This part of our project focuses on the identification of potential democratizing effects of participatory processes in the interactions between civil society and administration. We study to what extent, how and under what circumstances, participatory devices transform the nature of the interactions between the state and civil society. These transformations may involve changes in the stakeholders themselves, both in the field of civil society and the administration.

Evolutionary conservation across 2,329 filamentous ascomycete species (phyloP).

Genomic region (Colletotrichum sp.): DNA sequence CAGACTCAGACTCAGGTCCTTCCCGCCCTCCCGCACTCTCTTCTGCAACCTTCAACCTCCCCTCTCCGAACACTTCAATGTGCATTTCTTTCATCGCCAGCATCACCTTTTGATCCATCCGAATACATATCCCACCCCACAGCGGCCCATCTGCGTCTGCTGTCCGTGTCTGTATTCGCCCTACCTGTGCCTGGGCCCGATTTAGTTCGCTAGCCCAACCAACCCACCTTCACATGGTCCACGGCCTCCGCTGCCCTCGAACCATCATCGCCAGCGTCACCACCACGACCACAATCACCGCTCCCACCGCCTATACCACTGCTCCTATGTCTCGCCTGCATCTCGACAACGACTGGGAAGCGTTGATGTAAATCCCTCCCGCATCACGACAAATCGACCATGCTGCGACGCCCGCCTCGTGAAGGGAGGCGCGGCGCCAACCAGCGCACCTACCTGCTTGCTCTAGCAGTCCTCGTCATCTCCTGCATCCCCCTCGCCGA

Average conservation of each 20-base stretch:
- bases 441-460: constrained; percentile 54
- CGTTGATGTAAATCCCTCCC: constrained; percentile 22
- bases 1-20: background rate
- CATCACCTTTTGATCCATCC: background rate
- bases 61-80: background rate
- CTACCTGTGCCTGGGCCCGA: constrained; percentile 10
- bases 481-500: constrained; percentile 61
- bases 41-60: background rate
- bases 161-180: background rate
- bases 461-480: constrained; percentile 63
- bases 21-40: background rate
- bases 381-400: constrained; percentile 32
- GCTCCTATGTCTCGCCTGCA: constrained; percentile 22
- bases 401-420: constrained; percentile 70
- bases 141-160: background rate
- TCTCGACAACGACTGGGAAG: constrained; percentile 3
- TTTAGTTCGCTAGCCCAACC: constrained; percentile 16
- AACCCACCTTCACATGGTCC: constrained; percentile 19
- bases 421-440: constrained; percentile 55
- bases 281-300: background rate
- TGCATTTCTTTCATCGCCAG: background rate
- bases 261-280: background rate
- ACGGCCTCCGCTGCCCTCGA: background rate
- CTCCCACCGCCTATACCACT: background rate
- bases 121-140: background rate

The implementation of participatory processes may transform the rules that organize the political dynamics in the policy arenas concerned. We are interested in changes on civil society-state interactions that take place at a meso level, concerning the organizational configurations and practices as well as attitudes that are evident at this level. Here, we can distinguish three interrelated types of effects: civil society empowerment, greater democratic adaptability of the administration, and generation of patterns of synergic interaction between social and administration actors. Our research defines these effects in operational terms and proposes some possible explanatory mechanisms that connect them with participatory processes.